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Gardening 101: Lyme Grass

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Gardening 101: Lyme Grass

January 21, 2019

Lyme Grass, Leymus arenarius: “Blue Dune Grass”

Lyme grass is the rare plant that can be described as “aggressive” and still be useful in a garden setting. Of course, you have to choose it to play a specific role in a thoughtful landscape design, and plant it in the right environment.

If you’re not sure this vigorous semi-evergreen grass is right for you and your garden, please keep reading to learn more.

Lyme grass growing in Southport, England. Photograph by Len Worthington via Flickr.
Above: Lyme grass growing in Southport, England. Photograph by Len Worthington via Flickr.

Formerly known as Elymus glaucus, lyme grass also has many other names including sea lyme grass, blue lyme grass, and sand wild rye. Native to northern Europe, this 2-to-3-foot-tall grass has incredibly beautiful steel-blue, arching foliage. In the summer, sturdy narrow blue-gray flower spikes shoot up. Later in the season, they turn tawny.

The downside? This densely tufted clumping grass spreads aggressively by rhizomes and can be a total nuisance in the wrong setting.

Landscape architect Scott Lewis incorporated lyme grass in a palette of mixed ornamental grasses. See more in Vineyard Haven: A Napa Valley Garden That Belongs to the Land.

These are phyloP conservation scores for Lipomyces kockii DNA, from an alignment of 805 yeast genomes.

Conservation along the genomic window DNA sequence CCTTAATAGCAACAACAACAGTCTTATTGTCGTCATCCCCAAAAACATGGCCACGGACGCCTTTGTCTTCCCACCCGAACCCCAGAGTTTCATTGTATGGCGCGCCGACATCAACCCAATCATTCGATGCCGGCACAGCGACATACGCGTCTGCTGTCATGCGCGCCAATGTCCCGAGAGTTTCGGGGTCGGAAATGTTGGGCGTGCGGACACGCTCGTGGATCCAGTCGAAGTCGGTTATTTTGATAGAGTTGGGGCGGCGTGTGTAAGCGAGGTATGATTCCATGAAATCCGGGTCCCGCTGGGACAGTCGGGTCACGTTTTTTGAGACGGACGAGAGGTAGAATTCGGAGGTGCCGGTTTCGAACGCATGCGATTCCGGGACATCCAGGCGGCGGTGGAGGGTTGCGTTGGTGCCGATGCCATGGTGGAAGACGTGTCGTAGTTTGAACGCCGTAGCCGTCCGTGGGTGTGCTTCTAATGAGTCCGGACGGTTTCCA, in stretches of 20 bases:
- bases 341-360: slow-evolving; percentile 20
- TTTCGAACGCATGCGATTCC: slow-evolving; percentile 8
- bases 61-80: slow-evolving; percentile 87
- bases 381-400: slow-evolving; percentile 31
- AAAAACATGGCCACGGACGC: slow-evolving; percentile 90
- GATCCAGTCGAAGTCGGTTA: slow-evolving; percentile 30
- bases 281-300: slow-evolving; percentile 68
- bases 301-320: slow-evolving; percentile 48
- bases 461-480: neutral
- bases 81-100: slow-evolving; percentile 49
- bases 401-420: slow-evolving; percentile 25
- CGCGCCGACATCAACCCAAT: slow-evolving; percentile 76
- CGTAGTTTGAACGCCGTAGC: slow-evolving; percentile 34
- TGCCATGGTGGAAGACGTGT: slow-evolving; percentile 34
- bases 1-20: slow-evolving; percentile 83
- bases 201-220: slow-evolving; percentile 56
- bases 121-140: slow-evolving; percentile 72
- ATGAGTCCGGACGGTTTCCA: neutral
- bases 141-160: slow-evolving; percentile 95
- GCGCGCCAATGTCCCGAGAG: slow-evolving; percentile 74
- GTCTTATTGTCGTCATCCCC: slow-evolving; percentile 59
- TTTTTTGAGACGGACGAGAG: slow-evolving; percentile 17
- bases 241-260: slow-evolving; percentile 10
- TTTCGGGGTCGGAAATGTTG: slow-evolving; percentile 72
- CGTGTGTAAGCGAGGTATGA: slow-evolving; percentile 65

Above: Landscape architect Scott Lewis incorporated lyme grass in a palette of mixed ornamental grasses. See more in Vineyard Haven: A Napa Valley Garden That Belongs to the Land.

So the question remains, how do you use lyme grass smartly? Specific situations that may call for lyme grass include: erosion control, to stabilize sand dunes, or as a wide-spreading, fast-growing ground cover in sunny areas. (Of course, Leymus arenarius is also welcome in planters and containers where its wily nature can be corralled. Tip:  This grass tends to be less pesky in dry, clay soils.

Photograph by dan.kristiansen via Flickr.
Above: Photograph by dan.kristiansen via Flickr.

The variety ‘Blue Dune’ has equally as dramatic steel-blue foliage and also produces wheat-colored summer plumes. ‘Blue Dune’ spreads quickly by rhizomes but is useful for stabilizing steep slopes or filling a large sunny to partly sunny area very quickly. Space 2-3′ apart as a ground cover or closer for quicker coverage.

Photograph by Kristian Peters via Wikimedia.
Above: Photograph by Kristian Peters via Wikimedia.

Cheat Sheet

  • Lyme grass is salt, heat and very drought-tolerant.
  • The flowers of lyme grass attract butterflies but the foliage is deer and rabbit-resistant.
  • Foliage of lyme grass is great in floral arrangements.
  • This cool-season grass produces year-round interest where it remains evergreen in mild winter areas, including in USDA  growing zones 3 to 9.
  • Keep this grass out of perennial beds and instead think of massing it in large areas that need a ground cover, on sand dunes, or in containers.
Photograph by Sten Porse via Wikimedia.
Above: Photograph by Sten Porse via Wikimedia.

Keep It Alive

  • Lyme grass tolerates a wide range of soils from wet to dry.
  • Plant this ornamental grass in full sun to part shade.
  • Cut back or mow the foliage to the ground in the fall.
  • Divide clumps of lyme grass from mid-spring to early fall.

For more growing tips see Lyme Grass: A Field Guide to Planting, Care & Design in our curated guides to Grasses 101. Read more about how to harness the powers of ornamental grasses in a landscape:

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